For many people, horror movies are a frightful experience. If this is true, then why is horror such a successful movie genre? Do people like to be scared? In this essay, the answer to this question will be investigated, as well as what businesses can do to enhance the movie experience based on the answer. Why do people like horror movies?
For instance, every year a new horror film is released with the next scary beast, but why do we call something a monster even if we know it is not real? Even certain people and creatures are classified as monsters, but are they really monsters, or do their actions speak of monstrous doings? In his article and book chapter Monsters and the Moral Imagination and chapter 5 of On Monsters, Stephen Asma suggests that monstrosity, as we know it, is on the rise as humans progress, and how we perceive monsters can often define monstrosities in itself, providing evidence as to why monster cultures are on the rise, and showing how human progress has evolved our perception of how we think on the topic that is monsters. Monsters and the Moral Imagination, written by Stephen Asma, presents many possible outcomes as to why monsters are the rise. Mr. Asma discusses why monster portrayals could be on the rise in movies, books, and stories throughout his subsection Monsters are on the Rise.
Presentational Devices and Visual Images in Hitchcock's Psycho "Hitchcock stunned the world in 1960 with the horror film that pushed back the boundaries of acceptability. He wanted a reaction, and he got one. Audiences fainted, walked out and boycotted screenings but they wouldn't forget the horror that was Psycho." We have been studying the acclaimed thriller 'Psycho' produced and directed by Alfred Hitchcock. In this essay I will be analysing the two murder scenes and how visual images, (images seen on screen that stick in the mind of the audience or have some greater significance), and careful presentational devices, (camera shots, sound, lighting etrc) have created this filming masterpiece.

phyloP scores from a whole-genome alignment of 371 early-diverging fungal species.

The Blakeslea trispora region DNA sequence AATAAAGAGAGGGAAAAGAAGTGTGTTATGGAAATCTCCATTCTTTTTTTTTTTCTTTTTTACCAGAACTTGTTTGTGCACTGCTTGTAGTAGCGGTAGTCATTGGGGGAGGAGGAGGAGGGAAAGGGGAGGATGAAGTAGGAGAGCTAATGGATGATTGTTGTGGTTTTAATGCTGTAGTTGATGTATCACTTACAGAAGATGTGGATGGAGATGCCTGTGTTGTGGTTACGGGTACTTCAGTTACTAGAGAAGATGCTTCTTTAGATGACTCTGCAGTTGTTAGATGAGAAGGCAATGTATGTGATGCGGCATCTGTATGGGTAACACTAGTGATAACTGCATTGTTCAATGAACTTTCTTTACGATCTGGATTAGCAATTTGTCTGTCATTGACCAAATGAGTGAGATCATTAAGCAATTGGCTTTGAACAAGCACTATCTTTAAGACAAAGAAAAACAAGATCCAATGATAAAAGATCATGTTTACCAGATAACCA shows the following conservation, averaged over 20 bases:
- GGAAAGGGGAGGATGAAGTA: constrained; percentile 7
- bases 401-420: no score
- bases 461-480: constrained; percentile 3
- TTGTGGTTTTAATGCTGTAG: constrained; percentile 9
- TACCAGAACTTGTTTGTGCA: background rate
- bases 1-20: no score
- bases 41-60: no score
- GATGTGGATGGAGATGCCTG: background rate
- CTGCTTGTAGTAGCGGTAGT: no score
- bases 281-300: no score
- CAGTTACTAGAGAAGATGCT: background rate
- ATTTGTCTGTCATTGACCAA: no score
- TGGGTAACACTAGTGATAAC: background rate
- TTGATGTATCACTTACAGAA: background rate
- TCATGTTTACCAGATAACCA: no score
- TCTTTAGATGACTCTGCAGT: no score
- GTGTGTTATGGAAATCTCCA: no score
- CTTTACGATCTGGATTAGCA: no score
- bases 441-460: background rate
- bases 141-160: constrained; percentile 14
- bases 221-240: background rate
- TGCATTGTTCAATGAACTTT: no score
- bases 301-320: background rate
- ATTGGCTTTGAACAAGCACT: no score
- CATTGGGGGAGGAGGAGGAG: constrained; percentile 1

Di Muzio (2006) emphasizes dark themes, plot and ways society’s consumption to gore can lead to a sadistic lifestyle in one of his studies and critiques on the horror film Texas Chainsaw Massacre, whereas views conveyed by King (2007) towards the genre are simply recreational and meant for adrenalin addicts. Ear piercing screams, blood splatters, loneliness, violence and isolated surroundings are only a handful of the themes mentioned in the analysis by Di Muzio in the movie Texas Chainsaw Massacre. These themes haunt the viewers significantly and especially children. The movie starts on a glorious note of friends united for a trip, only to see one their friend “struck on the head with a sledgehammer.” (Di Muzio, 2006, p. 279) This sets a tone of the unexpected and the directors emphasize greatly on scenes with numerous screams with utilizing blood to frighten their viewers. Fear is the product of our thoughts, it is temporary, but numerous individuals fail to realize the reality.